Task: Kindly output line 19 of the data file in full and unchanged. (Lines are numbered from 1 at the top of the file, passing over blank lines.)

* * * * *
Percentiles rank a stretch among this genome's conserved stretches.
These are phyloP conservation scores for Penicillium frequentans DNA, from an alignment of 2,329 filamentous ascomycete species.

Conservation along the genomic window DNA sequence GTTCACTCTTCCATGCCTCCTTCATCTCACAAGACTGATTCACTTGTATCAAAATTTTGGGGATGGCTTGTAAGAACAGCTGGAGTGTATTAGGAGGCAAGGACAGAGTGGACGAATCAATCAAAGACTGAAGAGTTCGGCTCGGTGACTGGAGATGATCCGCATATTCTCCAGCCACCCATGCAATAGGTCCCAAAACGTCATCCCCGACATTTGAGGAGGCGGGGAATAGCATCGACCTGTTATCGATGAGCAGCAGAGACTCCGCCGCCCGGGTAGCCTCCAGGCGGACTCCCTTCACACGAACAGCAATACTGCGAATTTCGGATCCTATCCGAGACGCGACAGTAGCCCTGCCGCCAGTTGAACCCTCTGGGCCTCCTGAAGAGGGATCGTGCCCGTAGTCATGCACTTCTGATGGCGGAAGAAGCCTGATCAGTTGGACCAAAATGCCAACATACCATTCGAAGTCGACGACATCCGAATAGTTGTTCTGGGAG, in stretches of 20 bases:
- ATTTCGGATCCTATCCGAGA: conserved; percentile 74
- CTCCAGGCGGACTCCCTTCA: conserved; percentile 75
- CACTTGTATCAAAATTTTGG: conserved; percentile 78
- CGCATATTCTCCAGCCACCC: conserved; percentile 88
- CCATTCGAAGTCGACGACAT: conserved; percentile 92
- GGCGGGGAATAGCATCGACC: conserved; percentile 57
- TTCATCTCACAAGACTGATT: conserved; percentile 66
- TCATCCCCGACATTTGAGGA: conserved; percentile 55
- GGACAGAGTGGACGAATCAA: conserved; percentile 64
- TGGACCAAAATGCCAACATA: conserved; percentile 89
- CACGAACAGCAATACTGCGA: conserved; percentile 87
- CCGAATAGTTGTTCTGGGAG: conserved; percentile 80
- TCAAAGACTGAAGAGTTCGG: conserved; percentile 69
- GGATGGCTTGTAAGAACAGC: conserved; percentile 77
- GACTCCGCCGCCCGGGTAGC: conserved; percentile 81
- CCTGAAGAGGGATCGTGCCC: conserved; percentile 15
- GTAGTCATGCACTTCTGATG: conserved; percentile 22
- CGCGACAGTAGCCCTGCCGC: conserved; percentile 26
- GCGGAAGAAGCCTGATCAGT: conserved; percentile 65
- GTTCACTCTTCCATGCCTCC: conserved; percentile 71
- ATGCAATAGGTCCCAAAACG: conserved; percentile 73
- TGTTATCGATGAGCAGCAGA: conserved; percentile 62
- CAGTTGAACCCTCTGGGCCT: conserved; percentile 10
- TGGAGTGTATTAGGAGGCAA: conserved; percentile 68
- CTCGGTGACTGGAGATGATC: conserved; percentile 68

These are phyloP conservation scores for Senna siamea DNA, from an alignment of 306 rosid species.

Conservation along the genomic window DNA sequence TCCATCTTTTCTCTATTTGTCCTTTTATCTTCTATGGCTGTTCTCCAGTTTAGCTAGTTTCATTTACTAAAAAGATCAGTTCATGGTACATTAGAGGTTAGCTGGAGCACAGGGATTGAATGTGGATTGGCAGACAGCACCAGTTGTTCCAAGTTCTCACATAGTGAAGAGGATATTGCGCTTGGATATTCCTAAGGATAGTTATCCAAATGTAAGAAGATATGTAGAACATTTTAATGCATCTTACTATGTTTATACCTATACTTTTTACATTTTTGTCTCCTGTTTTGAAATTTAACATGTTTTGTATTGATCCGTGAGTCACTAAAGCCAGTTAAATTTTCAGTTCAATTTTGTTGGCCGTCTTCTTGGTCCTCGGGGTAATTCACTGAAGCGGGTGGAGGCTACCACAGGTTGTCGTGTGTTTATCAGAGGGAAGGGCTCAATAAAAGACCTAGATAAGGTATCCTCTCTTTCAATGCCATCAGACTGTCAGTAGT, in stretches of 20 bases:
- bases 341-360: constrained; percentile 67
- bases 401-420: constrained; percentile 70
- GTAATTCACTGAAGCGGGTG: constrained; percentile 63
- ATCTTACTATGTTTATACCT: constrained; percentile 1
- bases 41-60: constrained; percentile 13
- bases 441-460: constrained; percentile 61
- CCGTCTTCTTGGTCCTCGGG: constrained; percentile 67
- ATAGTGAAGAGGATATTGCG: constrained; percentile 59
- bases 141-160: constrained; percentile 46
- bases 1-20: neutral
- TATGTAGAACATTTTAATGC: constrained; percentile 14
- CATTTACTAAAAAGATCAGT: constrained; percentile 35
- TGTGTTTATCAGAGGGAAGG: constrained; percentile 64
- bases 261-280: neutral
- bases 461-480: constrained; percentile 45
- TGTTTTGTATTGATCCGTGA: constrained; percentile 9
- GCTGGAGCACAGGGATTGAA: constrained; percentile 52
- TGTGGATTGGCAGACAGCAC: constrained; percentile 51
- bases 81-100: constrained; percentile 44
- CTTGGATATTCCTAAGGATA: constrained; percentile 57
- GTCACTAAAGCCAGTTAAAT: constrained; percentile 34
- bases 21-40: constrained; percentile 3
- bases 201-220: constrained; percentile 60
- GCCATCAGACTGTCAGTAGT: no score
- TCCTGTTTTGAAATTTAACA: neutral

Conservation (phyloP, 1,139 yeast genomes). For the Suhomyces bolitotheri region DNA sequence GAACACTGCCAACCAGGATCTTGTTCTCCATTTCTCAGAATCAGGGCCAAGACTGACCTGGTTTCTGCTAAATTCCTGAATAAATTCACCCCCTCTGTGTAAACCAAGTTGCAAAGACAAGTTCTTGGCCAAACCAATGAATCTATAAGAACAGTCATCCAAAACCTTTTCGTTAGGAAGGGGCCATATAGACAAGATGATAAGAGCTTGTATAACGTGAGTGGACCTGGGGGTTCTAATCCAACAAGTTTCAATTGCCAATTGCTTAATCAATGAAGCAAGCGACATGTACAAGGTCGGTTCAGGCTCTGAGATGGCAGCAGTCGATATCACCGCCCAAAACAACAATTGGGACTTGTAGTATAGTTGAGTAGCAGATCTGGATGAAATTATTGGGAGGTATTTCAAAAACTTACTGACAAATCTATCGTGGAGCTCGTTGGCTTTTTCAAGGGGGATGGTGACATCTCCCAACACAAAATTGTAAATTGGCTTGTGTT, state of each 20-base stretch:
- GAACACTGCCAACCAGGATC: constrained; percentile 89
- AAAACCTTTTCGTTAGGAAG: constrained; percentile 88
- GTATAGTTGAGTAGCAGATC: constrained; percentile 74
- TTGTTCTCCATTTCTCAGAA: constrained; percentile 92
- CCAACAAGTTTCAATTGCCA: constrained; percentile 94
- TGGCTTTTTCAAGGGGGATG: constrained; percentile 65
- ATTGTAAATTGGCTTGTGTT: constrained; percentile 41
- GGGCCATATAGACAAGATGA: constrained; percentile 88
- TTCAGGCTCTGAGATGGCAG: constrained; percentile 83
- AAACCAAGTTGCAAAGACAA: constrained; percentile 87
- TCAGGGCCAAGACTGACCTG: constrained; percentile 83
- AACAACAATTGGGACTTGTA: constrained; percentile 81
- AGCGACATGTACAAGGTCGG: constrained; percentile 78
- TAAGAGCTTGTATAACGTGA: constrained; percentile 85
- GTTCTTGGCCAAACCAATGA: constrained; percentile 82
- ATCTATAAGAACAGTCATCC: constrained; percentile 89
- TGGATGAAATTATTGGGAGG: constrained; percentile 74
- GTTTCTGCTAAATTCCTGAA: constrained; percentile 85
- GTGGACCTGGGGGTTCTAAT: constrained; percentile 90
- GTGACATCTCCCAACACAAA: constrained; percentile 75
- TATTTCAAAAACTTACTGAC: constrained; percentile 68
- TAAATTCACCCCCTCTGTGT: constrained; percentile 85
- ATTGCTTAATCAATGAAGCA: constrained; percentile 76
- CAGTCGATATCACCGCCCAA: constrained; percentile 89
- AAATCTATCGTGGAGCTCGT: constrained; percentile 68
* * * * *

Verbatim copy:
- CCTGAAGAGGGATCGTGCCC: conserved; percentile 15